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Jatoft v. Chappell, No. 16806

Jatoft was convicted of kidnapping and transporting a stolen vehicle in interstate commerce and was sentenced to a term of twenty years imprisonment, on June 27, 1947. He was released on parole, June 6, 1956, from the United States Penitentiary, Atlanta, Georgia. On February 25, 1959, he was arrested on a parole violator warrant and on March 9, 1959, had a hearing before a member of the Parole Board at the Federal Detention Headquarters in New York City. At the hearing Jatoft was not advised of his right to have counsel and did not have the assistance of counsel. His parole was revoked on May 5, 1959. The violations of parole conditions upon which the Board relied to revoke Jatoft's parole were association with one Brando, a person with a criminal record, and involvement with Brando in a scheme to defraud a department store by returning stolen goods for cash refunds. Before a representative of the Board, Jatoft admitted returning merchandise to the department store which involved the forging of names on credit slips. He denied knowledge of Brando's criminal record. On May 15, 1961, after the decision in Glenn v. Reed, supra, he was offered a new hearing with the right to retain counsel, but he refused the offer and instituted a declaratory judgment action seeking his release. Summary judgment was granted in favor of the Parole Board and Jatoft appealed.

Whitling v. Reed, No. 16811

On June 18, 1957, Whitling was committed to the custody of the Attorney General under the provisions of the Federal Youth Corrections Act, 18 U.S.C.§ 5010(b) (1958). He was released on parole on June 20, 1959. On June 13, 1960, he was arrested on a parole violator warrant. He was afforded a hearing by the United States Board of Parole, on August 24, 1960, at the Federal Reformatory at Chillicothe, Ohio, but did not have assistance of counsel nor was he advised of his right to retain counsel. His parole was revoked on October 5, 1960. Appellant filed a declaratory judgment action in the District Court on March 1, 1961. Subsequent to Glenn v. Reed, supra, the Parole Board offered him a new revocation hearing with the right to retain counsel, which appellant refused. Summary judgment was granted in favor of the Parole Board in the declaratory judgment action and Whitling appealed. Whitling's complaint does not contain allegations denying violation of condition of parole. Subsequent to judgment, however, Whitling asked leave to file an amended complaint which alleged that he had admitted violation of parole only as a result of coercion and threats, apparently allegedly made by representatives of the Parole Board. The District Court denied leave to file the amended complaint.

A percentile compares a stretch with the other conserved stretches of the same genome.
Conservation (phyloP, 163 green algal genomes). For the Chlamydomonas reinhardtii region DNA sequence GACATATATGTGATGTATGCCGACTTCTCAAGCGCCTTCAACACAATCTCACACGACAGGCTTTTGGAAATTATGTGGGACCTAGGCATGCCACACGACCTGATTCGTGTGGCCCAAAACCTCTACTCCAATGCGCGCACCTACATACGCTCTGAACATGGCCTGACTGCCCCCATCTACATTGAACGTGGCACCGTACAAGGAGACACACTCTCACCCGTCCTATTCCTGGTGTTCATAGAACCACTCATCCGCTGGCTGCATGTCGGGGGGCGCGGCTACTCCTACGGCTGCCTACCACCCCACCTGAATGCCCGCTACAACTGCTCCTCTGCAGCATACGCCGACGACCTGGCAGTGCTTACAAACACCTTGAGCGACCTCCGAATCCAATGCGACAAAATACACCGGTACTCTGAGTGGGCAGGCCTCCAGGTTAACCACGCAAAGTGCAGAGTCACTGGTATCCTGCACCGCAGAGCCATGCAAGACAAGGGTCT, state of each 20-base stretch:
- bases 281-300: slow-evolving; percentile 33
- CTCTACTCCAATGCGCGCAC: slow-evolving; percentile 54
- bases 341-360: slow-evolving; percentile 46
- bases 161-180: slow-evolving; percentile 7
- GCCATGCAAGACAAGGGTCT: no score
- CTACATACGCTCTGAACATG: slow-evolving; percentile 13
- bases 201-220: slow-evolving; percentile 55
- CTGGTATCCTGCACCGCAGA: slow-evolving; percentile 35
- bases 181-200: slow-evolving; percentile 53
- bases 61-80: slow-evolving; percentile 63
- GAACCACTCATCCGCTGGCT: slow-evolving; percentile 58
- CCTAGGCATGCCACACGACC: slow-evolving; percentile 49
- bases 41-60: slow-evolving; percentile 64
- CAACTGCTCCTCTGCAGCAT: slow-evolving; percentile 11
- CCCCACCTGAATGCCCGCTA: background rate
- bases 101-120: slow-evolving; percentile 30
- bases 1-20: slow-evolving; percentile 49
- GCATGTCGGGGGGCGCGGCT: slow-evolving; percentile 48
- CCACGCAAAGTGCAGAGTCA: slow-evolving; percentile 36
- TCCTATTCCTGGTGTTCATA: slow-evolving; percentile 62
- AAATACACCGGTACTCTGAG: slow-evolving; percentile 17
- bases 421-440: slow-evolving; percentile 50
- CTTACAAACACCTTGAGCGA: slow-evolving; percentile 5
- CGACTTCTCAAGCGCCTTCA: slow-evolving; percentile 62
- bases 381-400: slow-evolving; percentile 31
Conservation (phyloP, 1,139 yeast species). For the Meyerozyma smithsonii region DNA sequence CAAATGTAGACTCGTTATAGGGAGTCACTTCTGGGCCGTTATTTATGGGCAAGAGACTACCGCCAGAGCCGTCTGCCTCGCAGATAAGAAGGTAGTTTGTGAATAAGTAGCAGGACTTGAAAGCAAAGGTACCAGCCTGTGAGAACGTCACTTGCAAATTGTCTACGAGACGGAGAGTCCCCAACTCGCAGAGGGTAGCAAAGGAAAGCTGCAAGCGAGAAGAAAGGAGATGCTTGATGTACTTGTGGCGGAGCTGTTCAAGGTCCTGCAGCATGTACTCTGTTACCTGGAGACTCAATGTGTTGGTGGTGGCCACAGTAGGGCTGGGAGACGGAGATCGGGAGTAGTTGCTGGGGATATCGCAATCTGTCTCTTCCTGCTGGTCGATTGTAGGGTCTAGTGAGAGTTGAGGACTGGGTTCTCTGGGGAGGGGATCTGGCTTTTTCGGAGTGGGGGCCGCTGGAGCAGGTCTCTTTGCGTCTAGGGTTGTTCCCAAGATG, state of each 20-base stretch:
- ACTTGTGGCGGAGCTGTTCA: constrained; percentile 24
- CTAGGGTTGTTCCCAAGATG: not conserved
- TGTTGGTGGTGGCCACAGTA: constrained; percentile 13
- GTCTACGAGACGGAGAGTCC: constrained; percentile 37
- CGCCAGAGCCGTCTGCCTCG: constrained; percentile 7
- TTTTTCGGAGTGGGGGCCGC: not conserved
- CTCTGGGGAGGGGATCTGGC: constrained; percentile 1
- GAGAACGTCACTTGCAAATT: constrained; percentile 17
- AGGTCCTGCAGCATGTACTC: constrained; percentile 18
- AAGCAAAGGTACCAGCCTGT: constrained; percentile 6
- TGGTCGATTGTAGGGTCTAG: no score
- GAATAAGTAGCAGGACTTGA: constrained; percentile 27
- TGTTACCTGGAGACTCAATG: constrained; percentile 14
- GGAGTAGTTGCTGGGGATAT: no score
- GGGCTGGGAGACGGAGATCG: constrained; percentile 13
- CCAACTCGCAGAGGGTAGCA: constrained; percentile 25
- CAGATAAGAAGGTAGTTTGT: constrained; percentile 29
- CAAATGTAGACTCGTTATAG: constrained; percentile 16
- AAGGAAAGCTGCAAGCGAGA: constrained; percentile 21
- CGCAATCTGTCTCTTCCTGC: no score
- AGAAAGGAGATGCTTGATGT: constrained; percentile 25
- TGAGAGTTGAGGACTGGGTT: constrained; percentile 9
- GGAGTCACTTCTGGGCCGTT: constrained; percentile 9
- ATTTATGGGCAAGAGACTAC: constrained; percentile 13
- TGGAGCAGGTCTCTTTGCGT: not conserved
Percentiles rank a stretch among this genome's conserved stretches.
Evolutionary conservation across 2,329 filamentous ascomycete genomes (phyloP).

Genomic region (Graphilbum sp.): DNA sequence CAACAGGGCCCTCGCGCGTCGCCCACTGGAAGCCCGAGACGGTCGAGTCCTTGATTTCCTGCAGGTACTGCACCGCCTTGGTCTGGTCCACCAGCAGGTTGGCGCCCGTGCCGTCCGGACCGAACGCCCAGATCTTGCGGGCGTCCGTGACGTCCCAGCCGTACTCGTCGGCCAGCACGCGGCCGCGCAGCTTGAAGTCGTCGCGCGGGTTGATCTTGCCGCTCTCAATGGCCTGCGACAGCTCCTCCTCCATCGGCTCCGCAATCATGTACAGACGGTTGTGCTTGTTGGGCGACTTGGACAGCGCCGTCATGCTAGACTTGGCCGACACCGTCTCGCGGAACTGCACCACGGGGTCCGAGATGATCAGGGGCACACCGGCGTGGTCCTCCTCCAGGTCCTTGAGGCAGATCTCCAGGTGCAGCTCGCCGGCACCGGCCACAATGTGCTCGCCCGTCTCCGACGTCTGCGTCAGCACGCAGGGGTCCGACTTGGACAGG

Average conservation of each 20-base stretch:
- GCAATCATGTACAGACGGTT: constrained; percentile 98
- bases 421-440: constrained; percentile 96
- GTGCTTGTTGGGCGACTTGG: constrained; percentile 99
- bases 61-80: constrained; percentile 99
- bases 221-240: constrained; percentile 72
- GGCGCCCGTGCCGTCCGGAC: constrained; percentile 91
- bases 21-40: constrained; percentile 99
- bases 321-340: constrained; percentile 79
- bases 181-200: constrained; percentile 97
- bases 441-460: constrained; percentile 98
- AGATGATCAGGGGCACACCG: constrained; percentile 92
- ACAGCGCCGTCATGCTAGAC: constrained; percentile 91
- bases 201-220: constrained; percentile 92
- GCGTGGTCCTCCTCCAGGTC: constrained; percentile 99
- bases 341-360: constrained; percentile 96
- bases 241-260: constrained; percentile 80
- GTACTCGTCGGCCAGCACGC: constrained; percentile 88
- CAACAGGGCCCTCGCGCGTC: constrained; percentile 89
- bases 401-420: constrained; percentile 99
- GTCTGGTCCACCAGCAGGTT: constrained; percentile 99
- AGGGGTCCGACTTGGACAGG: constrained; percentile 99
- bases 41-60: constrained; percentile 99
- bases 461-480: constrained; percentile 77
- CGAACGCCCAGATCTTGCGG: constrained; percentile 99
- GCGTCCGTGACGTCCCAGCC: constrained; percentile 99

Thompson v. United States Board of Parole, No. 16873

Thompson was convicted of homicide by a General Court Martial while he was in service on June 22, 1945, and was sentenced to life imprisonment. Subsequently the Army Clemency Board reduced the sentence to a term of twenty-eight years. He was released on parole on May 31, 1955, and was authorized to reside in the Bridgeport, Connecticut, district. On July 12, 1960, Thompson left his authorized parole district without permission. The same day he was arrested on a concealed weapons charge by New Jersey state authorities. He was tried and convicted of the weapons offense in a New Jersey state court and served a two month jail sentence. A parole violator warrant was issued for the retaking of appellant on August 25, 1960, and he was arrested under this warrant on November 10, 1960, upon his release from a New Jersey state jail, and was returned to the Federal Penitentiary at Lewisburg, Pennsylvania. Thompson admitted violation of parole. He was afforded a hearing by a member of the Parole Board on February 7, 1961, but was not afforded the assistance of counsel nor advised of his right to counsel. His parole was revoked on March 14, 1961. On May 3, 1962, after Reed v. Butterworth,

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111 U.S.App.D.C. 365, 297 F.2d 776 (Nov. 9, 1961), he was offered a new hearing with the right to retain counsel and present voluntary witnesses, which he refused. Appellant filed a declaratory judgment action seeking his release and summary judgment was granted in favor of the Parole Board. Thompson appealed.

Neiswenter v. Chappell, No. 17041

Neiswenter was convicted of mail theft and forgery and was sentenced to a term of ten years imprisonment, on July 17, 1953. He was mandatorily released on October 23, 1959. On September 18, 1960, he was arrested on a mandatory release violator warrant and was returned to the Federal Penitentiary at Lewisburg, Pennsylvania. On September 30, 1960, he was interviewed by a case-worker at the Penitentiary, and was informed of the charges against him, which included theft, loss of employment due to absenteeism, leaving his authorized parole district without permission, contributing to the delinquency of a minor,...